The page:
• Griswold - Monday, September 22, 2008 - link

    Now that you made that clear, give us some of your great reviews for reasonably dimensioned PSUs instead of these 600-1000W bricks. :P Reply
  • whatthehey - Monday, September 22, 2008 - link

    Maybe it's just me, but I sort of got the impression that the reason for this article is precisely that Anandtech is tired of only getting the highest-end power supplies for testing. It's all marketing BS of course: they don't want to limit sales of the $300 1000W PSUs so they only send those out for testing.

    Or maybe the truth is more nefarious: they figure if they send out a top-quality 1000W PSU that has great efficiency and voltage regulation, unsuspecting buyers will buy their lower wattage parts that might not be all that great? The first is more likely, but it wouldn't surprise me if some of the less expensive 400-500W PSUs (even from major brands) use much cheaper components. Which is why we all want to see them tested, and probably also why the companies don't want to send them out for review.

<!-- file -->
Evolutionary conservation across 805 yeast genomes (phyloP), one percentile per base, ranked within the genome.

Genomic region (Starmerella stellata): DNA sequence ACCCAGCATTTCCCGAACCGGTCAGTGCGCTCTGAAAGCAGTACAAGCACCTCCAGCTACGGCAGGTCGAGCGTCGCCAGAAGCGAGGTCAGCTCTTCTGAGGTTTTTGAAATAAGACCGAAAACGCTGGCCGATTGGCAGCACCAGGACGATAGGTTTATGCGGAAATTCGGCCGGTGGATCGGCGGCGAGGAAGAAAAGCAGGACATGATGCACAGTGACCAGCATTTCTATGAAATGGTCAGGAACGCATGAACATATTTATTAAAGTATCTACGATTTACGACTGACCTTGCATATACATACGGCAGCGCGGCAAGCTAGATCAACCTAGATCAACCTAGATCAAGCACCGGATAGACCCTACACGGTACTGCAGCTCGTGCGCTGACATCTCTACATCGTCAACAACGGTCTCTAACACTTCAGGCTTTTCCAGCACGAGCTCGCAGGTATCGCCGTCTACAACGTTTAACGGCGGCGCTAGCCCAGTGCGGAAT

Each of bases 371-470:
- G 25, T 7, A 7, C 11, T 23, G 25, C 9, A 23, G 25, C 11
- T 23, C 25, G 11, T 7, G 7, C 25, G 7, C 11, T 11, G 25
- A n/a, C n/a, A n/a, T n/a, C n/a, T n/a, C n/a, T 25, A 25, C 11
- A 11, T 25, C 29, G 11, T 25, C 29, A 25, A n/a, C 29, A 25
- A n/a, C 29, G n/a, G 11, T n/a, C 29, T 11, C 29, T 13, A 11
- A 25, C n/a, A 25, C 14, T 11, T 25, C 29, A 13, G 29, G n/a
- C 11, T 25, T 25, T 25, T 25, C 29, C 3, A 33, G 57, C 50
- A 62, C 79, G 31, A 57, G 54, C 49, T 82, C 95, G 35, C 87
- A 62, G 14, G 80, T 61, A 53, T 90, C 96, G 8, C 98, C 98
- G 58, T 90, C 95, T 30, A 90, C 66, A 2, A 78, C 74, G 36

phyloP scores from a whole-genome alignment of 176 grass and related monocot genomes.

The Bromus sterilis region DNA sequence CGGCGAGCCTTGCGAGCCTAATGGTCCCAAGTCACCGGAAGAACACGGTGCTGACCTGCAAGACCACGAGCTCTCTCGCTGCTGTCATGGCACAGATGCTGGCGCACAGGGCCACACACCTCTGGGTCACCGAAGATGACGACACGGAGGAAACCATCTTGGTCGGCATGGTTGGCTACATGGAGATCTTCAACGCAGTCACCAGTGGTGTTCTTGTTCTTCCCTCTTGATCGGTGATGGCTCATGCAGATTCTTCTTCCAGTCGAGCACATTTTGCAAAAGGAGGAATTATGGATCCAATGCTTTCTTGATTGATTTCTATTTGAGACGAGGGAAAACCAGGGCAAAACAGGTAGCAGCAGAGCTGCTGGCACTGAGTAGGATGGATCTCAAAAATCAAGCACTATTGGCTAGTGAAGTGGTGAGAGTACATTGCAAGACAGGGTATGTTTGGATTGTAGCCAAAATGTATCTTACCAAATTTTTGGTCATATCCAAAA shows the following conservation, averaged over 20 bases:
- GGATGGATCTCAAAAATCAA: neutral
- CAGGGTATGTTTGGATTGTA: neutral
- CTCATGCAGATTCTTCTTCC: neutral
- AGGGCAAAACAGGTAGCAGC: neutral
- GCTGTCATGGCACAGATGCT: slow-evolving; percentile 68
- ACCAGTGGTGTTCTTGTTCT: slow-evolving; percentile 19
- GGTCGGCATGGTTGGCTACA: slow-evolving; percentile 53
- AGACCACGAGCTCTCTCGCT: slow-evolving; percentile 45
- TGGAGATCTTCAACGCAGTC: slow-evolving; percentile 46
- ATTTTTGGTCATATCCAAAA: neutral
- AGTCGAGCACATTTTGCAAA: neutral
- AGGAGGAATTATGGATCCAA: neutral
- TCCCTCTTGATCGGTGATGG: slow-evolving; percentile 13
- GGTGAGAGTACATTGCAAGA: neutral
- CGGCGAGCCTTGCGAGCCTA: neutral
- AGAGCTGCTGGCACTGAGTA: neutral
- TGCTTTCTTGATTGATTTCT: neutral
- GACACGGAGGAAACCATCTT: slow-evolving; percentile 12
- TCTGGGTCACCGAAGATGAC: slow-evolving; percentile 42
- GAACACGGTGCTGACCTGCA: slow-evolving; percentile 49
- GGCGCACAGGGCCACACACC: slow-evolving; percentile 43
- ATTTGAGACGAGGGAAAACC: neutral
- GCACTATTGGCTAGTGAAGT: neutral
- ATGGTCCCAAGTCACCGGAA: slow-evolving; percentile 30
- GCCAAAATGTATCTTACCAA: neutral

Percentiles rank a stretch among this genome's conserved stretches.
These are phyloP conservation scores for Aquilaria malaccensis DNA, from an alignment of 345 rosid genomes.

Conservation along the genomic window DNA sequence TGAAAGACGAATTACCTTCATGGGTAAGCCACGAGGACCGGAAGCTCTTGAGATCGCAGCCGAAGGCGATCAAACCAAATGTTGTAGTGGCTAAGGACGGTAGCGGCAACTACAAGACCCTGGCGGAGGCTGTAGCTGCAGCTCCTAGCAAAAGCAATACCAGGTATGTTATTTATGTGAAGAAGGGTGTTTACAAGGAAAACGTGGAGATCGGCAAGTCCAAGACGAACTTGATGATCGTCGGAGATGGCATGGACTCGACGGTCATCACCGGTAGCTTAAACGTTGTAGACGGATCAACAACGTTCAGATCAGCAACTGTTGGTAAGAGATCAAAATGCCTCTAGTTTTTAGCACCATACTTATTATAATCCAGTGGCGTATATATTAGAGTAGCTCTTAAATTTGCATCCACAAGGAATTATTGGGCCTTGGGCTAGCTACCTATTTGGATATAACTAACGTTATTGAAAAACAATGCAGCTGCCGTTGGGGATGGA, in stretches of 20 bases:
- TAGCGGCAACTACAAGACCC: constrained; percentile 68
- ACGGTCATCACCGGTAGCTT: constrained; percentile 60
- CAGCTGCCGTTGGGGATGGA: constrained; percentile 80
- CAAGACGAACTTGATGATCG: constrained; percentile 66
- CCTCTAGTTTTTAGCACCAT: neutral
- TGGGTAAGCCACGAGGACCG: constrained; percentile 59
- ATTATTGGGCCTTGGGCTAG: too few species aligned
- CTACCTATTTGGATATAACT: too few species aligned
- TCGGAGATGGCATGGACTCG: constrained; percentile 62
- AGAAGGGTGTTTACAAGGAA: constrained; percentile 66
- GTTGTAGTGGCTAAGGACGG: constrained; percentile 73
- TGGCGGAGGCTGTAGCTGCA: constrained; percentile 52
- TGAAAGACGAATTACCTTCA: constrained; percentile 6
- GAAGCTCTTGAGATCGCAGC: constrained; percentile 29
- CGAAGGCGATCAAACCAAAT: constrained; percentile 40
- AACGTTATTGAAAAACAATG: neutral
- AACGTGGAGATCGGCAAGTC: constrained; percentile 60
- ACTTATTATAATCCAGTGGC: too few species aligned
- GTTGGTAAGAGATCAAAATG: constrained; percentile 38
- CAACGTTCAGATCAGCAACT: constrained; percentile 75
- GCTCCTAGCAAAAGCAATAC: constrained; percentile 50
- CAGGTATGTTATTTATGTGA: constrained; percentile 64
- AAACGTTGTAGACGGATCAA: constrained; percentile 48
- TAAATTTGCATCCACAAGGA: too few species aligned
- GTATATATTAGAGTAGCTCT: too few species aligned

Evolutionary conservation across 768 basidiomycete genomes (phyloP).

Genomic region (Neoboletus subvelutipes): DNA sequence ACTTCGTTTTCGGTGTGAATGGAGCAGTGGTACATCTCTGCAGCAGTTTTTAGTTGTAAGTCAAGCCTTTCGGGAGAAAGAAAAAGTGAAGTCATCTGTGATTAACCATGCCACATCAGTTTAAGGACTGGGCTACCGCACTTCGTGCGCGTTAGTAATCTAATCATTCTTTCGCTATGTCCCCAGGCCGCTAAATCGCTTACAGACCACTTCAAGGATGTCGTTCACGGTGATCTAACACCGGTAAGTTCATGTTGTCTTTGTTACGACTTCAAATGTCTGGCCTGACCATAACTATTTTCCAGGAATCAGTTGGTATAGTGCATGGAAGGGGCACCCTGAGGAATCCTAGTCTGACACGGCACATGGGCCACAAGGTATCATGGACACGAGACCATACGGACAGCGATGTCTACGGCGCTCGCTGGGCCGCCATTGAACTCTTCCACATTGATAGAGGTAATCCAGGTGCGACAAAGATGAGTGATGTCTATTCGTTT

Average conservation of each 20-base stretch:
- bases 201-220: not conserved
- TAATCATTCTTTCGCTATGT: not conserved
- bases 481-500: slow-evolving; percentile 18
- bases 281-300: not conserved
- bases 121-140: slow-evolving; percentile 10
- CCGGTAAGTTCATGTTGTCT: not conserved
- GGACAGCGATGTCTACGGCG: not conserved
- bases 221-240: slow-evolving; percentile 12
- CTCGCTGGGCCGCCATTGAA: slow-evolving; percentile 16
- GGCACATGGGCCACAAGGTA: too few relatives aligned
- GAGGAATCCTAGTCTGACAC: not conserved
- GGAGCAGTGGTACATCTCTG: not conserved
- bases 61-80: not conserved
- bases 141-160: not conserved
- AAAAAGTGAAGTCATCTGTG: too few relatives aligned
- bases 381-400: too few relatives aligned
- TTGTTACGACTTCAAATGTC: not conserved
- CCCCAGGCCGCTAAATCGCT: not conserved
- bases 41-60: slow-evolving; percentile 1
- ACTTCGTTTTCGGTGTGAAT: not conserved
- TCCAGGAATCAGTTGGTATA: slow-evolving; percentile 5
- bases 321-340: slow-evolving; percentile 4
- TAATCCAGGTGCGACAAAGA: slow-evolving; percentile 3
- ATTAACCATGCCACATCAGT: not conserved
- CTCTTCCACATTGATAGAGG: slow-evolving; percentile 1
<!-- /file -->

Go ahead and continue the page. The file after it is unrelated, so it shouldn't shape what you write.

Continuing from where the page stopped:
• Martimus - Monday, September 22, 2008 - link

    Since this article is about choosing a PSU for a new computer build, it would have been nice to include new components like the P45 chipset, or the new nVidia or AMD graphics cards. I started reading it with the hope of knowing how well the Antec Earthwatts 500W PSU that came with the Sonata III case I bought would be do with various build options. The problem was that with only old equipment being used, I couldn't come to any real conclusion. It seemed to read more like a report to prove a point rather than an actual guide written to help with a new computer build. I am not trying to berate the article, but I just don't see the point of it. Reply